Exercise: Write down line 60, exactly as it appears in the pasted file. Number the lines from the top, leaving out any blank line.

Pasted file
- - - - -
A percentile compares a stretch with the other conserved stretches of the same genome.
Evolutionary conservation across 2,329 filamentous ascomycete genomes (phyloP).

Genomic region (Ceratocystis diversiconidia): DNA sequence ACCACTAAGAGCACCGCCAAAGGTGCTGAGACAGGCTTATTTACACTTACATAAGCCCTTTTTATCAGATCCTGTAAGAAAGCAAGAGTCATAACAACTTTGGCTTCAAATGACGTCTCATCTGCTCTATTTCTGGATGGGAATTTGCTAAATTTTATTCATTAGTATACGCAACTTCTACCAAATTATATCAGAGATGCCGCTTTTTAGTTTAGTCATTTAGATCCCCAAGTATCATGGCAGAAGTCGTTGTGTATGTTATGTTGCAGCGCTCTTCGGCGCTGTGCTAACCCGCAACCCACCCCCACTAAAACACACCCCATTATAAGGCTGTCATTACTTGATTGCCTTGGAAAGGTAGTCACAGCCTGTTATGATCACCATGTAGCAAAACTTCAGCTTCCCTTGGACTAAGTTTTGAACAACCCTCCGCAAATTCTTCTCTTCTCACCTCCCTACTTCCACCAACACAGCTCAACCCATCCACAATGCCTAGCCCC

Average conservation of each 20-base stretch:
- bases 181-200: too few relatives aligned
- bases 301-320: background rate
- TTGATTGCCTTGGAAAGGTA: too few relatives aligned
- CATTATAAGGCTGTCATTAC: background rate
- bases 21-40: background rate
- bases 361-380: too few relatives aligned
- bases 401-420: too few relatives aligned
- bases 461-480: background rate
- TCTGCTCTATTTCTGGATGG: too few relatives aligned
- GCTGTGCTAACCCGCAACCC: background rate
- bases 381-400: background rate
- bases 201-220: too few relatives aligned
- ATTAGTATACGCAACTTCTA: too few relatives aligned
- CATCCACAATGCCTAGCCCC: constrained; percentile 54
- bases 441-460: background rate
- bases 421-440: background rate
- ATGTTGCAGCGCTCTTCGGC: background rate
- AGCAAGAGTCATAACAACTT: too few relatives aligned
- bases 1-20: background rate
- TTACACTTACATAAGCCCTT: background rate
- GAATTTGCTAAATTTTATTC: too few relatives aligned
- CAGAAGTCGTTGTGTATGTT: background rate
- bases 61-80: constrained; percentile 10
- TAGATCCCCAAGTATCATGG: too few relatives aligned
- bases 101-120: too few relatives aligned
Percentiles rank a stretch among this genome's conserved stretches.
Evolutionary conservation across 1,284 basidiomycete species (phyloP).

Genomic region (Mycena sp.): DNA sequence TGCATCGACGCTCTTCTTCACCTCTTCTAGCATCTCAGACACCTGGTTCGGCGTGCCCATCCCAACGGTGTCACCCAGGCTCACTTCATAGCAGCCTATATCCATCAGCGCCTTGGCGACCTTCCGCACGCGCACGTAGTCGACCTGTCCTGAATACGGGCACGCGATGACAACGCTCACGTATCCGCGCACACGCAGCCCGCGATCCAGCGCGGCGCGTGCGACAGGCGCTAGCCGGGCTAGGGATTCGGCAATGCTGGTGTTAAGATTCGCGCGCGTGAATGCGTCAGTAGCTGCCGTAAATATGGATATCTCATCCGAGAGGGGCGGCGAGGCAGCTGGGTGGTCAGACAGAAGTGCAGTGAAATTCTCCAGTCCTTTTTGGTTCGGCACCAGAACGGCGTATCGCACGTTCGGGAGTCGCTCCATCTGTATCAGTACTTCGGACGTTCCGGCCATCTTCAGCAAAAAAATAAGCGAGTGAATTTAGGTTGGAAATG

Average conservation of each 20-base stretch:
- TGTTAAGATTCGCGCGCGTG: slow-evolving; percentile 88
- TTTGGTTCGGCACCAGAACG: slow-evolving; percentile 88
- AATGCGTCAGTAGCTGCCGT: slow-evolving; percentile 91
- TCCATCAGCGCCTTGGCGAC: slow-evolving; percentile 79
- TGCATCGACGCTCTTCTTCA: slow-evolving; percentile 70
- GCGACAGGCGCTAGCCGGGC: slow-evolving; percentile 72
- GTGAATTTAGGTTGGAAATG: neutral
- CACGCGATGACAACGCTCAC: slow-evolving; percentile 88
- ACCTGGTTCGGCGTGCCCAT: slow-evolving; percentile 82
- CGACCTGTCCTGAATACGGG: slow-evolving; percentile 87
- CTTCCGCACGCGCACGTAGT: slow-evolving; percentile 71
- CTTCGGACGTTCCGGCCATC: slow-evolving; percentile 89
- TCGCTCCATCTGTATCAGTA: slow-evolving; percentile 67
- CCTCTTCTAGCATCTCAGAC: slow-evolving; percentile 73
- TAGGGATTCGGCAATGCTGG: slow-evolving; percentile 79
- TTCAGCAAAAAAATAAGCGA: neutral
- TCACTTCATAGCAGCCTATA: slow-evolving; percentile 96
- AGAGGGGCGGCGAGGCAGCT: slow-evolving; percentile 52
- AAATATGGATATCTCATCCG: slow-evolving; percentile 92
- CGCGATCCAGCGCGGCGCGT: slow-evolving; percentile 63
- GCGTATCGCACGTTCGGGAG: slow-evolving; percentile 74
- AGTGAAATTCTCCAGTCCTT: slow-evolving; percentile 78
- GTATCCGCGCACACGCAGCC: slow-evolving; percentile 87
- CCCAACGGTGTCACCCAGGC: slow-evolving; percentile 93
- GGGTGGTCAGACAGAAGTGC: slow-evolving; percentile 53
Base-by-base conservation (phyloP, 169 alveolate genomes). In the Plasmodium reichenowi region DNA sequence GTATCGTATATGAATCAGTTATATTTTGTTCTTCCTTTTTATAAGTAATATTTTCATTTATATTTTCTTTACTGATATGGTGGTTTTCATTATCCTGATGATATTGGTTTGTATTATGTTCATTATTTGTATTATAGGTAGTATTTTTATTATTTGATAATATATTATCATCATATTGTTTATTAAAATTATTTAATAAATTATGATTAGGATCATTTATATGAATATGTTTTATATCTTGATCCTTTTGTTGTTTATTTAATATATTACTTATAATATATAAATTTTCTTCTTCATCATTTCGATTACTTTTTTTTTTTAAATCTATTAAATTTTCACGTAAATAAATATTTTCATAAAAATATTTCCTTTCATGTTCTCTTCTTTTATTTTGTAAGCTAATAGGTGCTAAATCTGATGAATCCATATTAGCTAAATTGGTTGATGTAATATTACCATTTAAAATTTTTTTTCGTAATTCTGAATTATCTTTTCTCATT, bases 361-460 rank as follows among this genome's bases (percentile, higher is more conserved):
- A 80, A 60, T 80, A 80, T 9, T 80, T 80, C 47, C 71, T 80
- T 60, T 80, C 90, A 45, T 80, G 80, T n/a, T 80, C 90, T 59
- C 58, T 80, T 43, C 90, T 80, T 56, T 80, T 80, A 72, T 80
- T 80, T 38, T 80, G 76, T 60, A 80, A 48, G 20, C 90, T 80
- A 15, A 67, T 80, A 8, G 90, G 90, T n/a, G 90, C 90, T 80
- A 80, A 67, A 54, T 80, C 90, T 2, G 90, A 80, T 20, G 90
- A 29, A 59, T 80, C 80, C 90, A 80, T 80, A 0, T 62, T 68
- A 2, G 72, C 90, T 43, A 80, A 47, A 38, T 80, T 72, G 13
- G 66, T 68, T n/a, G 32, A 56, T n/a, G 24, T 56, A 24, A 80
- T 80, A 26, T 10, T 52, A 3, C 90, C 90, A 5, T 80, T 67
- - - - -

- A 80, A 60, T 80, A 80, T 9, T 80, T 80, C 47, C 71, T 80